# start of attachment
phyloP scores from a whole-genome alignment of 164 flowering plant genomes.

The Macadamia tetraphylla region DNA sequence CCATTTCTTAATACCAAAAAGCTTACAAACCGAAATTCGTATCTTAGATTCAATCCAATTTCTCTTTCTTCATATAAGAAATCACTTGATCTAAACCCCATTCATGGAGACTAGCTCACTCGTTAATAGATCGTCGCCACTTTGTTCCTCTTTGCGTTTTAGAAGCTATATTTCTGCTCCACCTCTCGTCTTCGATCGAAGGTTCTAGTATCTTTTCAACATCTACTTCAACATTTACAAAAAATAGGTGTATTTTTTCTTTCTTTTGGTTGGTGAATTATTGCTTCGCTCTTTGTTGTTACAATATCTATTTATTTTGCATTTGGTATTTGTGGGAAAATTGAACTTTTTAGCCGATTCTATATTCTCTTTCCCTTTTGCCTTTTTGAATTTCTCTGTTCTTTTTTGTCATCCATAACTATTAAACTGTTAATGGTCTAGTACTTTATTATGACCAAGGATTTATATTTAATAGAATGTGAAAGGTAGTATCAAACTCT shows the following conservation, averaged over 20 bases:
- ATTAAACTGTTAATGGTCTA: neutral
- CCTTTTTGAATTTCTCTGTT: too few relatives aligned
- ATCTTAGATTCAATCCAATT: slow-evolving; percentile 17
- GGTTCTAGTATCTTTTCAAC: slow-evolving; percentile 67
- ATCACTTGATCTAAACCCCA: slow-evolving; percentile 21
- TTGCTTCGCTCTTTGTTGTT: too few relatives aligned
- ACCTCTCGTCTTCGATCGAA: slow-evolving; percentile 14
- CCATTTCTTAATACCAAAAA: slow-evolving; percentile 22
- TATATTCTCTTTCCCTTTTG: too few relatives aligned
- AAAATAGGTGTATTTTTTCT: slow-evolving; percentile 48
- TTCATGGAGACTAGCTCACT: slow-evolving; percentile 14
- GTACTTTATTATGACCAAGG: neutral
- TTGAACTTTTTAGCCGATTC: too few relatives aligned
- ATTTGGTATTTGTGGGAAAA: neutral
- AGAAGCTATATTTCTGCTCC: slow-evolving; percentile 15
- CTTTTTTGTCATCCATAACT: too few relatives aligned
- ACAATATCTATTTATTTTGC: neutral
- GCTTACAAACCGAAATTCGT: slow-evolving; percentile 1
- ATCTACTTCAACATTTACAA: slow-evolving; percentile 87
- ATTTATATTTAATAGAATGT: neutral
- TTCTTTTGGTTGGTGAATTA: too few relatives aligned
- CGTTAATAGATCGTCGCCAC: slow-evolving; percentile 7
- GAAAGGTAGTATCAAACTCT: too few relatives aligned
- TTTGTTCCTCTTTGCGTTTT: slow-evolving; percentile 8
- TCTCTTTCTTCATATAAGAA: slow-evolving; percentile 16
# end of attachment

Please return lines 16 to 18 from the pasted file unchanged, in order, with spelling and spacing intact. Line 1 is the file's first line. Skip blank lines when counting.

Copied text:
- ATTTGGTATTTGTGGGAAAA: neutral
- AGAAGCTATATTTCTGCTCC: slow-evolving; percentile 15
- CTTTTTTGTCATCCATAACT: too few relatives aligned